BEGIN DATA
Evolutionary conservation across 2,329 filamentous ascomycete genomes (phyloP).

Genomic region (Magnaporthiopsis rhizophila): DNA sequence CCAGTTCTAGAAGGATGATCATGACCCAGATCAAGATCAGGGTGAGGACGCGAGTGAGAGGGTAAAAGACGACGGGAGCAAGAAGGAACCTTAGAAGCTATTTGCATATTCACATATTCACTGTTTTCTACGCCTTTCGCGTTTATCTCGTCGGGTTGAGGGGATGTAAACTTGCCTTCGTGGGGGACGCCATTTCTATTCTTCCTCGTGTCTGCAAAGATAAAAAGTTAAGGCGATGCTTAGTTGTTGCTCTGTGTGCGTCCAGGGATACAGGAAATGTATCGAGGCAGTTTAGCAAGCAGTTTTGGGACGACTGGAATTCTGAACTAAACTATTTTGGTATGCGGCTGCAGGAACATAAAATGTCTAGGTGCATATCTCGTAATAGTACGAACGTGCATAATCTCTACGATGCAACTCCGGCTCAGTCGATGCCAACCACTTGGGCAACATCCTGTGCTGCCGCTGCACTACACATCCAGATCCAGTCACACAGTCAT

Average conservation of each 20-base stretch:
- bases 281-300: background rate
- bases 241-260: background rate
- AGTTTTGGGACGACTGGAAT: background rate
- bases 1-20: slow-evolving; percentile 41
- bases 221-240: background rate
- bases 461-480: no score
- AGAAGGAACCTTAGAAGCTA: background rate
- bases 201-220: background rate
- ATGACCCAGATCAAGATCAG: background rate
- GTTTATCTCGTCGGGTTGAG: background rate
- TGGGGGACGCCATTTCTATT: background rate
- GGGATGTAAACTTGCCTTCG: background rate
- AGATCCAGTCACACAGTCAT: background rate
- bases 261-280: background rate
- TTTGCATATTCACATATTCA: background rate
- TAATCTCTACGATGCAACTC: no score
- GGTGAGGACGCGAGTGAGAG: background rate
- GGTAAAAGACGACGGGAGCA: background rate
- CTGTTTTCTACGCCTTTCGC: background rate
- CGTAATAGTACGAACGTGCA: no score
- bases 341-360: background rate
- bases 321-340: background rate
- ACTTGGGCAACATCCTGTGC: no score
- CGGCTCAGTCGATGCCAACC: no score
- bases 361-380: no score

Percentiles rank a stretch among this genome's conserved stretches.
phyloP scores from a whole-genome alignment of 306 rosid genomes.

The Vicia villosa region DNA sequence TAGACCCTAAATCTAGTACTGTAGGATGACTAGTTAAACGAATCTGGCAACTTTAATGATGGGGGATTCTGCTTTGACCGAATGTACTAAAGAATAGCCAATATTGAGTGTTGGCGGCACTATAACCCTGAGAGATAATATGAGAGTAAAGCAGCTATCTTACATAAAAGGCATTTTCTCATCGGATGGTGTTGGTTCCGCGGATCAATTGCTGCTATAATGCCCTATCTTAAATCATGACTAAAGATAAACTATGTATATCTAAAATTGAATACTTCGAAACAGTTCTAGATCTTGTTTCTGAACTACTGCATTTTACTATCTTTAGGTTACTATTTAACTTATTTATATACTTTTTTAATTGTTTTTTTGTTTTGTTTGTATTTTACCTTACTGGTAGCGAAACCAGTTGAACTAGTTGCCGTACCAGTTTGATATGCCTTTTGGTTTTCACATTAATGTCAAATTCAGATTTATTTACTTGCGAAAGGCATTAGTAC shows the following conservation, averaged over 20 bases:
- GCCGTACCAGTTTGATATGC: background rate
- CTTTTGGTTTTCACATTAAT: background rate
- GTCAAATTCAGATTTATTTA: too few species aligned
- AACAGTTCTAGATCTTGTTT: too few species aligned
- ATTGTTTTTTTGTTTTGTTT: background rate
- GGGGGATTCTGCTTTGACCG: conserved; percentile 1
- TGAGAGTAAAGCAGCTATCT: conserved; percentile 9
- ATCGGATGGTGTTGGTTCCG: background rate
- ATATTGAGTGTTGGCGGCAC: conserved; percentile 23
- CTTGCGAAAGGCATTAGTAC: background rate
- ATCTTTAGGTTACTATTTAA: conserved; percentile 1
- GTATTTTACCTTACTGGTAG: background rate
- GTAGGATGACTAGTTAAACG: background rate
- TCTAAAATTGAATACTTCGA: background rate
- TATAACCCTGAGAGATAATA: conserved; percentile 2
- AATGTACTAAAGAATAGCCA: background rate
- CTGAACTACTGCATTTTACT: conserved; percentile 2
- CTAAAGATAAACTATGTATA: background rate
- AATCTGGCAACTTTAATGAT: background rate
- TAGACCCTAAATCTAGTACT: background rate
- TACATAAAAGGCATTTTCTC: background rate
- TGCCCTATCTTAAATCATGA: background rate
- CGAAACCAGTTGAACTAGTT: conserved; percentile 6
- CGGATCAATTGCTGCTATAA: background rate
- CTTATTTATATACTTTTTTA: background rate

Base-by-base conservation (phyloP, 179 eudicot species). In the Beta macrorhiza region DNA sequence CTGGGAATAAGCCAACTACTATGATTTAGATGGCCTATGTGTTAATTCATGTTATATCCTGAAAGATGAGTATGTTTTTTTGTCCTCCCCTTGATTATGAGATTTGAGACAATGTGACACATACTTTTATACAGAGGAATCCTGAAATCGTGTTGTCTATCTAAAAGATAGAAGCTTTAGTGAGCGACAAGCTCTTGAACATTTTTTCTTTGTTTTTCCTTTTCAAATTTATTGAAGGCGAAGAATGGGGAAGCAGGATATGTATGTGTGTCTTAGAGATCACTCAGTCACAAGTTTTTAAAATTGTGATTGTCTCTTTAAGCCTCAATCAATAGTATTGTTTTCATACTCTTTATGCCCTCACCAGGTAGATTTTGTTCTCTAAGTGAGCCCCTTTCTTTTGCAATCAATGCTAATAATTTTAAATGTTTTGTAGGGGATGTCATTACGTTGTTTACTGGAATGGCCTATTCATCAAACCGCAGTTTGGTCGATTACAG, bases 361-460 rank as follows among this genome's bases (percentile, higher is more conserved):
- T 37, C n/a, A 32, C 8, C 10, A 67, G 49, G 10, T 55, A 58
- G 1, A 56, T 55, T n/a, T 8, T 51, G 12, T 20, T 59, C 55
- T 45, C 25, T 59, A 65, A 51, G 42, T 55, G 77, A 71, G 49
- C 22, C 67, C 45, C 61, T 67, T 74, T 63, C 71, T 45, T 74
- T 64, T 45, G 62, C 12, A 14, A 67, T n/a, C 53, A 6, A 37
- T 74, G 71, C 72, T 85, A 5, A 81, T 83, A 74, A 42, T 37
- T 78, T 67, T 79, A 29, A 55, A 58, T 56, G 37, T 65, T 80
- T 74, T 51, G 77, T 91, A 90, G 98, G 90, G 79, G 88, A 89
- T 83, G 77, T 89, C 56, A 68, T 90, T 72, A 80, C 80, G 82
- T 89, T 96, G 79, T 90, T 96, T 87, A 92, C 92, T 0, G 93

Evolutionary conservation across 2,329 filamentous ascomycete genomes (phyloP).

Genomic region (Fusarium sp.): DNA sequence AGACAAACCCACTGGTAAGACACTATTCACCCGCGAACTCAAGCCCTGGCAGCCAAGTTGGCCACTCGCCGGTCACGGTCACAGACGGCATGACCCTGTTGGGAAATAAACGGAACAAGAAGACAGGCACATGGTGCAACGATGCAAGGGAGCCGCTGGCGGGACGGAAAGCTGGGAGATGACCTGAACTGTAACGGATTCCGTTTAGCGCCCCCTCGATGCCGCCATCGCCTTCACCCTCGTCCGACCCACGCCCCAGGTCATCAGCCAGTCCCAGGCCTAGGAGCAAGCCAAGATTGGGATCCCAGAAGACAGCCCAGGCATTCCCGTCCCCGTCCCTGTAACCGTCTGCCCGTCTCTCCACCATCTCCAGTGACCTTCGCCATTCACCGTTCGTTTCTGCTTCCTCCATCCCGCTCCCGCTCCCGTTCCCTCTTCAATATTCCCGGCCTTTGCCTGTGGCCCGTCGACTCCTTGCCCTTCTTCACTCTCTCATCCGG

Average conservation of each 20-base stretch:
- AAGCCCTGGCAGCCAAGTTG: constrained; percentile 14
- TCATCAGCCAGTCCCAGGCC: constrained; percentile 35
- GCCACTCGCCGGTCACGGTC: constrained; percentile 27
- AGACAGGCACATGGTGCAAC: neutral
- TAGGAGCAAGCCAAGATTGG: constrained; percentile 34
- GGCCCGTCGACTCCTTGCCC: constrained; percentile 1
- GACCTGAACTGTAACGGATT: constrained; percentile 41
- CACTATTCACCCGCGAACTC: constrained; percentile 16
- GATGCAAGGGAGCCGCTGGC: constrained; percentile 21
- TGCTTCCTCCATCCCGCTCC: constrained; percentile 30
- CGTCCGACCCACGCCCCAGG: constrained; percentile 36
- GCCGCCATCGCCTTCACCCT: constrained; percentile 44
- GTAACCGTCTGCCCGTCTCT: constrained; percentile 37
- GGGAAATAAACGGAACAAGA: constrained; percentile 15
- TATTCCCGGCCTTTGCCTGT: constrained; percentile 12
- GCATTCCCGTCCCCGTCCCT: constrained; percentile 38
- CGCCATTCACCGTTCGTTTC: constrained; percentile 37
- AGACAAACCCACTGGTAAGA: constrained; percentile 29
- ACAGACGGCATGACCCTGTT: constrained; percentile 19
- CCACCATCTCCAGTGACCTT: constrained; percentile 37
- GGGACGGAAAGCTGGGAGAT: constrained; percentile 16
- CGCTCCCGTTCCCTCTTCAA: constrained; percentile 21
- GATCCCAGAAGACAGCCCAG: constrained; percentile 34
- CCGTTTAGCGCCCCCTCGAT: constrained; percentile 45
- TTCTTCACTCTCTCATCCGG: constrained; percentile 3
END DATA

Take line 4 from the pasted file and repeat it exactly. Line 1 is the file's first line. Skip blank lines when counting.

- bases 281-300: background rate